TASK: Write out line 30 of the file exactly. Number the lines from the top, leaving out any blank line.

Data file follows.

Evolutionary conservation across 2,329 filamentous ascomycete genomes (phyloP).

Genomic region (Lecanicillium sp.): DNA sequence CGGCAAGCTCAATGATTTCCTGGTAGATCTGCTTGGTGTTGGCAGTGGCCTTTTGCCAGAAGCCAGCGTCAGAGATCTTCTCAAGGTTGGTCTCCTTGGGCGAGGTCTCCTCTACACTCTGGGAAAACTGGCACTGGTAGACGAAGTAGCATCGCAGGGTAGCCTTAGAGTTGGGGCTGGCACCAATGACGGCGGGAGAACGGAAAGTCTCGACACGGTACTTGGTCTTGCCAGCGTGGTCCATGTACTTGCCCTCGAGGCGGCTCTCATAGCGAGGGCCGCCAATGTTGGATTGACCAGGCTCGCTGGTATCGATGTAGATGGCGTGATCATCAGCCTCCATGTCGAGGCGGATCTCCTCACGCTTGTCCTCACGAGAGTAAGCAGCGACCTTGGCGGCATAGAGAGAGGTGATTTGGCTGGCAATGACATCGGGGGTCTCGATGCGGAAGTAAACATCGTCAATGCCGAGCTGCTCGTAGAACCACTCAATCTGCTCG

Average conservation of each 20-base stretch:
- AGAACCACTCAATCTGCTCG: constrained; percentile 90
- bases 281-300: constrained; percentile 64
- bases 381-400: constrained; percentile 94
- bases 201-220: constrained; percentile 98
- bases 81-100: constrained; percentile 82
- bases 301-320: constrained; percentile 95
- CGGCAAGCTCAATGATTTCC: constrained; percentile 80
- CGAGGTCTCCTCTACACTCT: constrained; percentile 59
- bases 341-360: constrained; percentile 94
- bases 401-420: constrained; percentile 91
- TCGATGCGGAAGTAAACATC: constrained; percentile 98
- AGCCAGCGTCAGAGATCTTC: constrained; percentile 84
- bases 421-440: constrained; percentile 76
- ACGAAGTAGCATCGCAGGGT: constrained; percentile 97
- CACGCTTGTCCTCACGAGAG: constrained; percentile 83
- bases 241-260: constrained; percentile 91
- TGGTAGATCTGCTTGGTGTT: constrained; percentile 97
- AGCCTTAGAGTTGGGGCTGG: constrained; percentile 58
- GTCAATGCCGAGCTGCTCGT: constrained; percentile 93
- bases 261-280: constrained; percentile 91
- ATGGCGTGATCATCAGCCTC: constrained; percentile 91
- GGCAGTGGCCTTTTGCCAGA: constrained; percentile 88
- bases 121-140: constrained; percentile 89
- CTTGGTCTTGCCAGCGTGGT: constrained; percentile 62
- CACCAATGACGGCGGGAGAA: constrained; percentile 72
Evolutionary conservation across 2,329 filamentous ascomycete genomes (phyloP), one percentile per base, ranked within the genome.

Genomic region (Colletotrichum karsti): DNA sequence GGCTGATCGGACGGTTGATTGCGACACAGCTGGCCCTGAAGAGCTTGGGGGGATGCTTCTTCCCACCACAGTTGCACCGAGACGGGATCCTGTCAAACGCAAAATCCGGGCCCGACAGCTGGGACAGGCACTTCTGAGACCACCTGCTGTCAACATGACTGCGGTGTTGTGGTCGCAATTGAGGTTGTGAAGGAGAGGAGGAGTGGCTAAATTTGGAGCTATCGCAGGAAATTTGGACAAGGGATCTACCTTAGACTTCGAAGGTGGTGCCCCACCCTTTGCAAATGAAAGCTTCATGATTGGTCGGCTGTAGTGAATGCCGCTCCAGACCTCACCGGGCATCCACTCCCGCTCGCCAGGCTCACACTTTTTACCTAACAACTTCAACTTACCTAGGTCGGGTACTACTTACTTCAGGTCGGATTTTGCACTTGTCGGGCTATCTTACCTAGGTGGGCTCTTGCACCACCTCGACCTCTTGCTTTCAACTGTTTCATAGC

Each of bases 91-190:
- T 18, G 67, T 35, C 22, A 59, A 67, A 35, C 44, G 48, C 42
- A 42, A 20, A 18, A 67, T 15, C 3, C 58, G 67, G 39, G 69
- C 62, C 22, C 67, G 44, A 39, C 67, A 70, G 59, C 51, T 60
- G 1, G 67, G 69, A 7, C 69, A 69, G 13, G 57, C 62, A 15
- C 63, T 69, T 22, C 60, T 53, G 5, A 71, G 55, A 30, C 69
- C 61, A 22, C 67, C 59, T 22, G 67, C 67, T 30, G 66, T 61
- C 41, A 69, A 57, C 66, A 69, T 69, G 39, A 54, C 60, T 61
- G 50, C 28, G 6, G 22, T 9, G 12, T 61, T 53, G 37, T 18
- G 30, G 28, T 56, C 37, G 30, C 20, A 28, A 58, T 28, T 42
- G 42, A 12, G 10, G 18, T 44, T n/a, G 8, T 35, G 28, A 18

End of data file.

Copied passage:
Genomic region (Colletotrichum karsti): DNA sequence GGCTGATCGGACGGTTGATTGCGACACAGCTGGCCCTGAAGAGCTTGGGGGGATGCTTCTTCCCACCACAGTTGCACCGAGACGGGATCCTGTCAAACGCAAAATCCGGGCCCGACAGCTGGGACAGGCACTTCTGAGACCACCTGCTGTCAACATGACTGCGGTGTTGTGGTCGCAATTGAGGTTGTGAAGGAGAGGAGGAGTGGCTAAATTTGGAGCTATCGCAGGAAATTTGGACAAGGGATCTACCTTAGACTTCGAAGGTGGTGCCCCACCCTTTGCAAATGAAAGCTTCATGATTGGTCGGCTGTAGTGAATGCCGCTCCAGACCTCACCGGGCATCCACTCCCGCTCGCCAGGCTCACACTTTTTACCTAACAACTTCAACTTACCTAGGTCGGGTACTACTTACTTCAGGTCGGATTTTGCACTTGTCGGGCTATCTTACCTAGGTGGGCTCTTGCACCACCTCGACCTCTTGCTTTCAACTGTTTCATAGC